Regimental Roster

 First Regiment

Missouri State Militia Cavalry

Regimental Roster


Regimental Roster

Roster of the Regiment


"A cavalry solider should not exceed in weight one hundred and sixty pounds, should be active and strong, physically sound, with a natural fondness for horses and experience in handling them.  His duties are more arduous and severe than those of the footman.  His first care should be his horse at all times.  The two are inseparable, and one is of little account without the other.  A dismounted cavalry soldier, leading a broken-down horse and trudging wearily along in the rear of the column, is a pitiable and ridiculous sight; whilst the perfect cavalry soldier, neatly dressed, arms and accoutrements in perfect order, his horse well fed and thoroughly groomed, and riding with ease, grace, and self-possession, is always an object of admiration." 

(From August V Kautz, The 1865 Customs of Service for Non-Commissioned Officers and Soldiers--A Handbook for the Rank and file of the Army)


Regiment lost during service 2 officers [Couch and Mullins] and 71 enlisted men killed or mortally wounded and 2 officers and 67 enlisted men as a result of disease. Total Civil War casualties for the First Missouri State Militia Cavalry were 142 men.


Note Concerning Roster:  The roster which can be accessed at the left is really an every name and every variation of a name list derived from the records of the National Archives by the United States Park Service that can be accessed at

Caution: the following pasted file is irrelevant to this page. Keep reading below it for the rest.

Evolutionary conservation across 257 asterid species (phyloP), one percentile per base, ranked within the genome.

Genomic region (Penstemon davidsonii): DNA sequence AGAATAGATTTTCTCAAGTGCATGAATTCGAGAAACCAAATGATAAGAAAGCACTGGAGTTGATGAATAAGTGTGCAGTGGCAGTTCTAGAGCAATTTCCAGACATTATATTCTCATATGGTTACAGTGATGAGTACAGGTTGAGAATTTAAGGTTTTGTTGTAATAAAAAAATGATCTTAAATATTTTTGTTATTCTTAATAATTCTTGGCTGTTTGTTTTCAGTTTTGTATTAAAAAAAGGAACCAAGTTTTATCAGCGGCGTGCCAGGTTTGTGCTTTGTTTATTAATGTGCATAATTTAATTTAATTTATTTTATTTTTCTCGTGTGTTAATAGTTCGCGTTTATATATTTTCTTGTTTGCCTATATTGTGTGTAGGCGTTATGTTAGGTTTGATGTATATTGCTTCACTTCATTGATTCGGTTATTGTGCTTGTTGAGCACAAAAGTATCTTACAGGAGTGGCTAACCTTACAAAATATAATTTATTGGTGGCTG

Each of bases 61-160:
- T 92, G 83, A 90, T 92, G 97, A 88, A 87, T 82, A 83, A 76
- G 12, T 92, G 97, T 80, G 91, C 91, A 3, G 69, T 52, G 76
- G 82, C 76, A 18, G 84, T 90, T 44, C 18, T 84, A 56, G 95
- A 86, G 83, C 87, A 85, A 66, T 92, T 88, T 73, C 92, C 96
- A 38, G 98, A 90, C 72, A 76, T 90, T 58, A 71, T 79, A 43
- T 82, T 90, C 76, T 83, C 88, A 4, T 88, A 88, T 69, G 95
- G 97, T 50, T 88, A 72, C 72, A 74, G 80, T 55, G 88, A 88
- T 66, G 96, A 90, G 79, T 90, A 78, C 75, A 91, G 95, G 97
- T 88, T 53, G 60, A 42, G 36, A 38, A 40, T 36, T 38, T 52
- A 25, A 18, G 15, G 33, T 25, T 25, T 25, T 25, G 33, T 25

For a unit that had in all probability no more than 1200 members, this list contains 2015 names.  How and why did this happen?  The military during the Civil War did not have serial numbers, social security numbers, dog tags and did not have the immense amount of data on each participant that it has on soldiers serving today.  On top of this, many of the soldiers were either illiterate or semi-literate.  Each time a soldier reenlisted or regimental returns were prepared, there was the potential for mistakes in spelling names.  Now it is hard to tell if there were really two William Branscombs in company H or if someone just maded out duplicate paperwork on him.  The simplest solution is to present all of the names and variations of the spellings and let the user decide based on his or her purpose.  Eventually, of course, it would be advantages to everyone to develop a list that closely reflects the real membership in the unit.  This we hope to eventually do, but it will be a long process.

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